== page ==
Sports watches were originally intended for situations such as diving, parachuting or motor racing that would put an ordinary watch under too much duress. Manufacturers applied themselves to developing shock-absorbing systems, watertight cases and unidirectional bezels that were adapted to this specific, often professional use. Explorers – and their watches – climbed Everest, dived to the bottom of the ocean, or walked on the moon. Ultimately, these innovations found their way into everyday life, meaning the watch we wear for a night at the movies is infinitely more reliable than a marine chronometer or an early pilot’s watch.
Chronographs were brought up to speed (technically speaking) so they could record lap times at the Indy 500 or the Le Mans 24 Hour race, but it’s been a good few years since timing was down to a track official and a mechanical stopwatch. Today’s motor-racing performances are measured by beacons and transponders that send data to a computer. Even the drivers themselves no longer keep their mechanical watch while racing. Formula 1 champion Alain Prost once told me how he used to wear a watch during competition but was forced to stop “when gravitational forces ripped the bracelet from my wrist. At first I couldn’t understand what had happened, only that something wasn’t right with my hand. I never wore a watch when racing after that.”
Just for show
Out on the polo field, the Jaeger-LeCoultre Reverso is the timepiece of choice. As its name suggests, its case can be flipped over so that the glass is worn against the wrist, protected from mallets and balls. Polo players continue to wear their Reverso with pride, but few would seriously consider it suitable match attire, in particular a model with complications. Galloping onto the field with a watch worth more than the day’s prize money would be sacrilege. And what of the Reverso Tribute Duoface, where it’s a question of which of the two dials are you willing to leave exposed.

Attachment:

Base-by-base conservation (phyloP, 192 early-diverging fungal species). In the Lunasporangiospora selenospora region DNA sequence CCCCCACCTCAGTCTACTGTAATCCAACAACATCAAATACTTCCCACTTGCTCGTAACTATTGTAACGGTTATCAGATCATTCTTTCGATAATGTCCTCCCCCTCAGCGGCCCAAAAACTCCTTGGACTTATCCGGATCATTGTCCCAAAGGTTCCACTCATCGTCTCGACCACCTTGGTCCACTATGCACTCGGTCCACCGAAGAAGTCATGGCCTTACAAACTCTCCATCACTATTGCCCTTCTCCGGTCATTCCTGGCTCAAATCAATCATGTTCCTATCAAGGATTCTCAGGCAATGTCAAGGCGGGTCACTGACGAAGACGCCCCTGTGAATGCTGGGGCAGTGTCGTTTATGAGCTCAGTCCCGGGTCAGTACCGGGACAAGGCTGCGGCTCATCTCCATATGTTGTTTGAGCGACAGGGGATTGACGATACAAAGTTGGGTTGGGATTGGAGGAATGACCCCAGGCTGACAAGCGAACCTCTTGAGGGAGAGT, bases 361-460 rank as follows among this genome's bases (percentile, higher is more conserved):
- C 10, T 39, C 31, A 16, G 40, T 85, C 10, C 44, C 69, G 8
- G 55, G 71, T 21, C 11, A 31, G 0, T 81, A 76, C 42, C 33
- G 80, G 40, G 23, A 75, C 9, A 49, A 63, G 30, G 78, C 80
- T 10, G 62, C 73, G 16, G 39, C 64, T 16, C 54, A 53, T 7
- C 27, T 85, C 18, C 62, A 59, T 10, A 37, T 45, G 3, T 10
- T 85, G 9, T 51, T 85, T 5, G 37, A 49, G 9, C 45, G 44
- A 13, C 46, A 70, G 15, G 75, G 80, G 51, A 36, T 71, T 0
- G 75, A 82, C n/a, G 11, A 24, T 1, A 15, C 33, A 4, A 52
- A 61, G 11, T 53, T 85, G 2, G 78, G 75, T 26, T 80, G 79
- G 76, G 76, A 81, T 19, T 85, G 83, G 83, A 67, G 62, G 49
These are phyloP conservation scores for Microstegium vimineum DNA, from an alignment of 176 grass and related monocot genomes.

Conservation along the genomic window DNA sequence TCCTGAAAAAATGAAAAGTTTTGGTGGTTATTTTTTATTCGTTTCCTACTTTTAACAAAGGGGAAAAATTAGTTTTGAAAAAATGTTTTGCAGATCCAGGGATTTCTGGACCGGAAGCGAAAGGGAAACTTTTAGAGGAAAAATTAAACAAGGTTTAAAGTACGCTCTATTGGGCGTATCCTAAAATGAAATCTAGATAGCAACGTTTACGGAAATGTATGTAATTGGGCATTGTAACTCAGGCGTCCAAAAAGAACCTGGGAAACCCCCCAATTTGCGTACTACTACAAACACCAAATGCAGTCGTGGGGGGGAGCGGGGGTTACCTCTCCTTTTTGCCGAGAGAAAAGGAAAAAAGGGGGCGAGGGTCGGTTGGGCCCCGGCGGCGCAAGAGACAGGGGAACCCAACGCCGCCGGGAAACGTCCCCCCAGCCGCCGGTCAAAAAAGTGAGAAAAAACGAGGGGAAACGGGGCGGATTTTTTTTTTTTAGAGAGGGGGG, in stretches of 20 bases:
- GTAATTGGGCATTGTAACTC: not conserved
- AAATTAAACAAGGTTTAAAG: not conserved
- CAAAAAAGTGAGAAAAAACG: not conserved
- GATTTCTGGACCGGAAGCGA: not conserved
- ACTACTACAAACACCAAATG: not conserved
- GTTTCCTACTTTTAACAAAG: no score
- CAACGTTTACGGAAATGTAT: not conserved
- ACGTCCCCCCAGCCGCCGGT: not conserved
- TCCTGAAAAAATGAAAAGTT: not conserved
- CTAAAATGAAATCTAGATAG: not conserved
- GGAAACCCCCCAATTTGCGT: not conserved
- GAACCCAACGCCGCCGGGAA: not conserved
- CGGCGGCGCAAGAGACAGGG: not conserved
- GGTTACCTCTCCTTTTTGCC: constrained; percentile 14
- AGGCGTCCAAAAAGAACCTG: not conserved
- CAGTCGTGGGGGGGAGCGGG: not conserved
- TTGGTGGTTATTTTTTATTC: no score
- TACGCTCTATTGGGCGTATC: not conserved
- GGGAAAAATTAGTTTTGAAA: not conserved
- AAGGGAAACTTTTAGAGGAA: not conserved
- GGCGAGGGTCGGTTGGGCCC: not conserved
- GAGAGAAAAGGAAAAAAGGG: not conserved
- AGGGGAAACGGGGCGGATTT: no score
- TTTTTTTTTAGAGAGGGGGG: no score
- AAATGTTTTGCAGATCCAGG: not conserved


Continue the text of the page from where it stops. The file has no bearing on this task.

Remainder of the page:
Dive watches used to be akin to secret weapons, issued to elite combat units. Now you can buy one off the shelf. As for commercial divers, they prefer to put their trust, and their life, in a wrist-borne computer. Skippers will have no trouble finding a use for a regatta chronograph such as the Rolex Perpetual Yacht-Master II – although this will more likely be razzle-dazzling at a yacht club party than wrestling with a sodden sail. Richard Mille managed to persuade Rafael Nadal to play with a watch on his wrist – one that’s worth a cool million euros – but this was the exception, not the rule. I’ve seen Rafa at Roland-Garros with his superb Tourbillon RM 27-03, and I never saw him check to see if he’d be home in time for dinner before smashing the ball over the net.
It’s a fact: a watch’s “sportiness” has become largely for show. Makers insist that the watch we have before us is more rugged, more robust, more reliable, more functional – but it’s still more accessory than instrument, a grown-up’s plaything, worn for pleasure and more suited to dealing a hand of poker than putting a 16-lb shot. The majority of today’s sports watches are for the armchair athlete.
But who’s to say watchmaking isn’t a sport in itself, with its champions and records? This year, Bulgari chalked up its fifth world’s-thinnest with the Octo Finissimo Chronograph GMT Automatic. It joins a prestigious roll call of the world’s-thinnest automatic watch, manual-winding tourbillon, automatic tourbillon and minute-repeater. Omega can claim the record for the deepest dive by a watch for the Seamaster Planet Ocean Ultra Deep Professional. Attached to Victor Vescovo’s submersible, it plunged 10,928 metres to the bottom of the Mariana Trench, where no human can survive.
Zenith is promising a mechanical chronograph precise to 1/1000th of a second, an exploit well within its grasp considering it has already been done by one of its stablemates at LVMH, namely TAG Heuer and its Mikrotimer Flying 1000 chronograph, crowned “sports watch of the year” at the Grand Prix d’Horlogerie de Genève in 2011. Except this ultra-high-frequency mechanism raises more problems for the brand than it resolves. More to the point, apart from the fastest sprinter, who needs a watch of such exceptional precision?